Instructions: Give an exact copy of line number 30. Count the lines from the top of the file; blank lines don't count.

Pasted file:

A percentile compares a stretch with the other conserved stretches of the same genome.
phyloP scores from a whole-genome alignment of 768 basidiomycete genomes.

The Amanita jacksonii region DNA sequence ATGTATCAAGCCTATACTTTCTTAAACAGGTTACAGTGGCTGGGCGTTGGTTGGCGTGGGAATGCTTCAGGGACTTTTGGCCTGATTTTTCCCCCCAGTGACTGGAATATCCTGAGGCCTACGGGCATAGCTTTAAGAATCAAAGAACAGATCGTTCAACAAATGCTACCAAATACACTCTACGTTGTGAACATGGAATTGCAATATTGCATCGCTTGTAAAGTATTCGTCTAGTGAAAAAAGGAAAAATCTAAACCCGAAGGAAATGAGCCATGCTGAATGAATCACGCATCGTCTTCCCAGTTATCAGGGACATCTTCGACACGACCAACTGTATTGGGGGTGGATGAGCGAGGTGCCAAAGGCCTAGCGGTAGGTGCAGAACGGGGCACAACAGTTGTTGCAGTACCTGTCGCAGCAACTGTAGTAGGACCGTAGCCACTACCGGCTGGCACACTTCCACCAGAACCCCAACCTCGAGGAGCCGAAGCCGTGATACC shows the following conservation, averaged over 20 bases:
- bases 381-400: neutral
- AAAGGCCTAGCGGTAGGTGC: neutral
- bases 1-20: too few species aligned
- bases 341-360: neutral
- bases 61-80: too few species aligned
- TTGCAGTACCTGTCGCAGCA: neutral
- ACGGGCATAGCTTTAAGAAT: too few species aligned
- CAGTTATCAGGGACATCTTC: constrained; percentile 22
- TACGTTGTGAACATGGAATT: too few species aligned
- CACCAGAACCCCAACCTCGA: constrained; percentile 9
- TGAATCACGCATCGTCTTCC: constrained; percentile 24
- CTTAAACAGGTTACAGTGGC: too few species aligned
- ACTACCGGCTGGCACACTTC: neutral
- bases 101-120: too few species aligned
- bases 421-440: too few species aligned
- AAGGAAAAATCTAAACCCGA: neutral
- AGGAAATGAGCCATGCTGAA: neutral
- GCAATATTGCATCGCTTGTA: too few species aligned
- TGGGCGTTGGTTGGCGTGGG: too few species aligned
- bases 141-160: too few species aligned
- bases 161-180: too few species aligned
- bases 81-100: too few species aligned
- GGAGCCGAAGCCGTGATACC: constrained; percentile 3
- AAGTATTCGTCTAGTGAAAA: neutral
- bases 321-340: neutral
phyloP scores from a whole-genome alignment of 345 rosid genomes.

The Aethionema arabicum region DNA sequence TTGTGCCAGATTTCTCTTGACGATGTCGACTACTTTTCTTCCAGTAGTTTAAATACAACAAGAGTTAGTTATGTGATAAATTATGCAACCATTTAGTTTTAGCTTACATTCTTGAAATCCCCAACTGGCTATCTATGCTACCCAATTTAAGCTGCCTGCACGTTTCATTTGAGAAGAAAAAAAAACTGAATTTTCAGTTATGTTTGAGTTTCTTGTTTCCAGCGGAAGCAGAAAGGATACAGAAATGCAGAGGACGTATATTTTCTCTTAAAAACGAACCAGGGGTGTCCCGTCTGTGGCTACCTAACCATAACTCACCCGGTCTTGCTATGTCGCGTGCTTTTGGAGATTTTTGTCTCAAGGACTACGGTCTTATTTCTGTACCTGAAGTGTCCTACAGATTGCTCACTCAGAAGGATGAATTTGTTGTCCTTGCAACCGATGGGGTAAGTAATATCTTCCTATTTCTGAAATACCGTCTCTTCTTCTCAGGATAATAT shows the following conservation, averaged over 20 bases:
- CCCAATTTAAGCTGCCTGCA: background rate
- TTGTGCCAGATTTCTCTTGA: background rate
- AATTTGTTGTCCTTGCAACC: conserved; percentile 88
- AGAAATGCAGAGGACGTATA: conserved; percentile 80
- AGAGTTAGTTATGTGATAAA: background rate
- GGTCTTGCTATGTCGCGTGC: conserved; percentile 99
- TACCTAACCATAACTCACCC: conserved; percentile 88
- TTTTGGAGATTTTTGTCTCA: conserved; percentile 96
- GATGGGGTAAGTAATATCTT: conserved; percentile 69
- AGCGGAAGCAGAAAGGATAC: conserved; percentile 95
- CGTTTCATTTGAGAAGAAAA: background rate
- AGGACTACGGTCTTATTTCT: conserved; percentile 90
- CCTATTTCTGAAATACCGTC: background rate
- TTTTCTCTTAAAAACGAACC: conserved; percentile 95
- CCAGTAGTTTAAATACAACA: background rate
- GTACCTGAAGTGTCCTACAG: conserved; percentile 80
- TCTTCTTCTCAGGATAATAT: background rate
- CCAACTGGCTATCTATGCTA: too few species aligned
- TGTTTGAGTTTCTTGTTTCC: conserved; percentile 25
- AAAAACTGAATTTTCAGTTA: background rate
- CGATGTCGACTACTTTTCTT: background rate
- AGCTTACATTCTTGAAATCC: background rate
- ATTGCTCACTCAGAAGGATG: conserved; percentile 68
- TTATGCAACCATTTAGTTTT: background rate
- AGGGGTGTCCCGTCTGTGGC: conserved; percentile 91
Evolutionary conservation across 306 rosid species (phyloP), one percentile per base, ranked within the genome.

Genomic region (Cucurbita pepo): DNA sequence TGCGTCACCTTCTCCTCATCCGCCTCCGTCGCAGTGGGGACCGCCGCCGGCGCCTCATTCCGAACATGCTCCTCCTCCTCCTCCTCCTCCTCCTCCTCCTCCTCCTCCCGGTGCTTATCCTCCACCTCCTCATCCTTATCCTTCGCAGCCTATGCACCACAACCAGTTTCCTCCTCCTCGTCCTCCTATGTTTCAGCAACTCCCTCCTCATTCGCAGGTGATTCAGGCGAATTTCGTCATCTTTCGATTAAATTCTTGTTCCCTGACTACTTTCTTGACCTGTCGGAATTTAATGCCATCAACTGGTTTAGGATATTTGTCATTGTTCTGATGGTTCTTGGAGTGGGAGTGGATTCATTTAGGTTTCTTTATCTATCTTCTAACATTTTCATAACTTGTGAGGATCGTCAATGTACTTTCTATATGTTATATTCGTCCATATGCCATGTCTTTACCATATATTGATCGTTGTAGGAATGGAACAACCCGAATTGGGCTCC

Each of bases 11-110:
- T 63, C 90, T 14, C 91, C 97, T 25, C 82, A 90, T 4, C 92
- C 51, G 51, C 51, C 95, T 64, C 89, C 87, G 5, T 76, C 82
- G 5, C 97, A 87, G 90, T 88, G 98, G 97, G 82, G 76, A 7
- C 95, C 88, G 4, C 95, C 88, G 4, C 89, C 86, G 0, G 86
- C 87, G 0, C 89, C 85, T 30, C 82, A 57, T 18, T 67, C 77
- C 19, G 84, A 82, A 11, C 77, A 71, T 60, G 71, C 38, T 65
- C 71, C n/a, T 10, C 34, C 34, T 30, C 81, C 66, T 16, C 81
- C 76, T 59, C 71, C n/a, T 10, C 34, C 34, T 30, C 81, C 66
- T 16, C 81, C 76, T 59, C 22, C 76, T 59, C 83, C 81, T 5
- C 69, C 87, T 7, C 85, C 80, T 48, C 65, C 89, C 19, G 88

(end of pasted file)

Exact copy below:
The Aethionema arabicum region DNA sequence TTGTGCCAGATTTCTCTTGACGATGTCGACTACTTTTCTTCCAGTAGTTTAAATACAACAAGAGTTAGTTATGTGATAAATTATGCAACCATTTAGTTTTAGCTTACATTCTTGAAATCCCCAACTGGCTATCTATGCTACCCAATTTAAGCTGCCTGCACGTTTCATTTGAGAAGAAAAAAAAACTGAATTTTCAGTTATGTTTGAGTTTCTTGTTTCCAGCGGAAGCAGAAAGGATACAGAAATGCAGAGGACGTATATTTTCTCTTAAAAACGAACCAGGGGTGTCCCGTCTGTGGCTACCTAACCATAACTCACCCGGTCTTGCTATGTCGCGTGCTTTTGGAGATTTTTGTCTCAAGGACTACGGTCTTATTTCTGTACCTGAAGTGTCCTACAGATTGCTCACTCAGAAGGATGAATTTGTTGTCCTTGCAACCGATGGGGTAAGTAATATCTTCCTATTTCTGAAATACCGTCTCTTCTTCTCAGGATAATAT shows the following conservation, averaged over 20 bases: